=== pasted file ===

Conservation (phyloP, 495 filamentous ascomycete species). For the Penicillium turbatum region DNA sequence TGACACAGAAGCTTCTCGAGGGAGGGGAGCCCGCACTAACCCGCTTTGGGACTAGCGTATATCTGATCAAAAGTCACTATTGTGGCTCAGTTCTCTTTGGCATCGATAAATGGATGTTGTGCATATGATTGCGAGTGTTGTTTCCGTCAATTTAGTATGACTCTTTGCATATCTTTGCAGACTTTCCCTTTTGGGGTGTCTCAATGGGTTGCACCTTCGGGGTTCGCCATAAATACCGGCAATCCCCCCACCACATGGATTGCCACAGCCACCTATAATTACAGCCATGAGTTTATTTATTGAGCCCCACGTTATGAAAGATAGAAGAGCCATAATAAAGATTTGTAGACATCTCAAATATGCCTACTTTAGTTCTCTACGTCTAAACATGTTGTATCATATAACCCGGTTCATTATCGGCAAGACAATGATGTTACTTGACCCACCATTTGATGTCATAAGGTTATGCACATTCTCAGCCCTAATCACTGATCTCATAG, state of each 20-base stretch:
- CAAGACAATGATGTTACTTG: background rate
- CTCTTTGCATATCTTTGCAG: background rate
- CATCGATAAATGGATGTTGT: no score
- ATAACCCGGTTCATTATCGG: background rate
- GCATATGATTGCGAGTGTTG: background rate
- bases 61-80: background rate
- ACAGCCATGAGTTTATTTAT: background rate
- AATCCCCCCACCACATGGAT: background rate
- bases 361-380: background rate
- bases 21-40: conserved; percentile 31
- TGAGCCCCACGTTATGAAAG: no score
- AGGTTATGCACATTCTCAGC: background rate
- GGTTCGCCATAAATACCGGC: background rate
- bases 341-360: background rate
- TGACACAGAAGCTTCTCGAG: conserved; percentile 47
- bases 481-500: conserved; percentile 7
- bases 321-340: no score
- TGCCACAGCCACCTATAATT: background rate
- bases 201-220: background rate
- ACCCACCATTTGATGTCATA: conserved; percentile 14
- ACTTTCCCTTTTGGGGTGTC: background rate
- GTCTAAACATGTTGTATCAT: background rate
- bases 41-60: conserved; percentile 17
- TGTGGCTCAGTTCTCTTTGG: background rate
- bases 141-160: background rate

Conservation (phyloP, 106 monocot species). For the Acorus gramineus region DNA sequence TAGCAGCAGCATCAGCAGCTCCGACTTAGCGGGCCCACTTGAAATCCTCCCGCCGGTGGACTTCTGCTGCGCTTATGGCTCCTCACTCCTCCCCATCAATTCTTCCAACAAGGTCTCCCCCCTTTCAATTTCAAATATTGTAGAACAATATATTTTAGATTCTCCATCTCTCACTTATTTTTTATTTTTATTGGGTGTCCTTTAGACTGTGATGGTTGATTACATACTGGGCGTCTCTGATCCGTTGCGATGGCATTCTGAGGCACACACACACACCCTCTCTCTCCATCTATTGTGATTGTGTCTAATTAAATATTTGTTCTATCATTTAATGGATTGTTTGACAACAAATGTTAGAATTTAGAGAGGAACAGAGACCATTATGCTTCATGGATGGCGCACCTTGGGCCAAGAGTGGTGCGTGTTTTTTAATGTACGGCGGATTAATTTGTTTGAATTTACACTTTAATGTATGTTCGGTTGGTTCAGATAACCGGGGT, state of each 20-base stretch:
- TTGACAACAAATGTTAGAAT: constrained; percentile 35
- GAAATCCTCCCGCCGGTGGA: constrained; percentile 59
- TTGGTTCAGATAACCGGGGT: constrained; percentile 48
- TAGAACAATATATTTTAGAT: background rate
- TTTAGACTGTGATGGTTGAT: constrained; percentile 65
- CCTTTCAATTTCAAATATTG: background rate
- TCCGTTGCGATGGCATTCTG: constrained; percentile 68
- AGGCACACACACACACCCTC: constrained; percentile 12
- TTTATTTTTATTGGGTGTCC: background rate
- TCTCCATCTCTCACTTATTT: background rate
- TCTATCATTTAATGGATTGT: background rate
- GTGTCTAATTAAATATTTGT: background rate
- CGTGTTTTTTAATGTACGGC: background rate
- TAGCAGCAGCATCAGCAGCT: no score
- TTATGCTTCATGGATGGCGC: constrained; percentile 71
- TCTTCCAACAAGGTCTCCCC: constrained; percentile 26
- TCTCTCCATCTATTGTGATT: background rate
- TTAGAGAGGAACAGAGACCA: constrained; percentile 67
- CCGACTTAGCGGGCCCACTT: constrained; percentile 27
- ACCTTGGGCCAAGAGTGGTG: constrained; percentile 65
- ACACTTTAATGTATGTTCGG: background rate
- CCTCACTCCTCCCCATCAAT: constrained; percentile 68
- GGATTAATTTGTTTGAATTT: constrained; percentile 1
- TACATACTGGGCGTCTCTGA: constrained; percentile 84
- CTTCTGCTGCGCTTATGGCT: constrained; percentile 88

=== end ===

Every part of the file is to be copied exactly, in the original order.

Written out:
Conservation (phyloP, 495 filamentous ascomycete species). For the Penicillium turbatum region DNA sequence TGACACAGAAGCTTCTCGAGGGAGGGGAGCCCGCACTAACCCGCTTTGGGACTAGCGTATATCTGATCAAAAGTCACTATTGTGGCTCAGTTCTCTTTGGCATCGATAAATGGATGTTGTGCATATGATTGCGAGTGTTGTTTCCGTCAATTTAGTATGACTCTTTGCATATCTTTGCAGACTTTCCCTTTTGGGGTGTCTCAATGGGTTGCACCTTCGGGGTTCGCCATAAATACCGGCAATCCCCCCACCACATGGATTGCCACAGCCACCTATAATTACAGCCATGAGTTTATTTATTGAGCCCCACGTTATGAAAGATAGAAGAGCCATAATAAAGATTTGTAGACATCTCAAATATGCCTACTTTAGTTCTCTACGTCTAAACATGTTGTATCATATAACCCGGTTCATTATCGGCAAGACAATGATGTTACTTGACCCACCATTTGATGTCATAAGGTTATGCACATTCTCAGCCCTAATCACTGATCTCATAG, state of each 20-base stretch:
- CAAGACAATGATGTTACTTG: background rate
- CTCTTTGCATATCTTTGCAG: background rate
- CATCGATAAATGGATGTTGT: no score
- ATAACCCGGTTCATTATCGG: background rate
- GCATATGATTGCGAGTGTTG: background rate
- bases 61-80: background rate
- ACAGCCATGAGTTTATTTAT: background rate
- AATCCCCCCACCACATGGAT: background rate
- bases 361-380: background rate
- bases 21-40: conserved; percentile 31
- TGAGCCCCACGTTATGAAAG: no score
- AGGTTATGCACATTCTCAGC: background rate
- GGTTCGCCATAAATACCGGC: background rate
- bases 341-360: background rate
- TGACACAGAAGCTTCTCGAG: conserved; percentile 47
- bases 481-500: conserved; percentile 7
- bases 321-340: no score
- TGCCACAGCCACCTATAATT: background rate
- bases 201-220: background rate
- ACCCACCATTTGATGTCATA: conserved; percentile 14
- ACTTTCCCTTTTGGGGTGTC: background rate
- GTCTAAACATGTTGTATCAT: background rate
- bases 41-60: conserved; percentile 17
- TGTGGCTCAGTTCTCTTTGG: background rate
- bases 141-160: background rate

Conservation (phyloP, 106 monocot species). For the Acorus gramineus region DNA sequence TAGCAGCAGCATCAGCAGCTCCGACTTAGCGGGCCCACTTGAAATCCTCCCGCCGGTGGACTTCTGCTGCGCTTATGGCTCCTCACTCCTCCCCATCAATTCTTCCAACAAGGTCTCCCCCCTTTCAATTTCAAATATTGTAGAACAATATATTTTAGATTCTCCATCTCTCACTTATTTTTTATTTTTATTGGGTGTCCTTTAGACTGTGATGGTTGATTACATACTGGGCGTCTCTGATCCGTTGCGATGGCATTCTGAGGCACACACACACACCCTCTCTCTCCATCTATTGTGATTGTGTCTAATTAAATATTTGTTCTATCATTTAATGGATTGTTTGACAACAAATGTTAGAATTTAGAGAGGAACAGAGACCATTATGCTTCATGGATGGCGCACCTTGGGCCAAGAGTGGTGCGTGTTTTTTAATGTACGGCGGATTAATTTGTTTGAATTTACACTTTAATGTATGTTCGGTTGGTTCAGATAACCGGGGT, state of each 20-base stretch:
- TTGACAACAAATGTTAGAAT: constrained; percentile 35
- GAAATCCTCCCGCCGGTGGA: constrained; percentile 59
- TTGGTTCAGATAACCGGGGT: constrained; percentile 48
- TAGAACAATATATTTTAGAT: background rate
- TTTAGACTGTGATGGTTGAT: constrained; percentile 65
- CCTTTCAATTTCAAATATTG: background rate
- TCCGTTGCGATGGCATTCTG: constrained; percentile 68
- AGGCACACACACACACCCTC: constrained; percentile 12
- TTTATTTTTATTGGGTGTCC: background rate
- TCTCCATCTCTCACTTATTT: background rate
- TCTATCATTTAATGGATTGT: background rate
- GTGTCTAATTAAATATTTGT: background rate
- CGTGTTTTTTAATGTACGGC: background rate
- TAGCAGCAGCATCAGCAGCT: no score
- TTATGCTTCATGGATGGCGC: constrained; percentile 71
- TCTTCCAACAAGGTCTCCCC: constrained; percentile 26
- TCTCTCCATCTATTGTGATT: background rate
- TTAGAGAGGAACAGAGACCA: constrained; percentile 67
- CCGACTTAGCGGGCCCACTT: constrained; percentile 27
- ACCTTGGGCCAAGAGTGGTG: constrained; percentile 65
- ACACTTTAATGTATGTTCGG: background rate
- CCTCACTCCTCCCCATCAAT: constrained; percentile 68
- GGATTAATTTGTTTGAATTT: constrained; percentile 1
- TACATACTGGGCGTCTCTGA: constrained; percentile 84
- CTTCTGCTGCGCTTATGGCT: constrained; percentile 88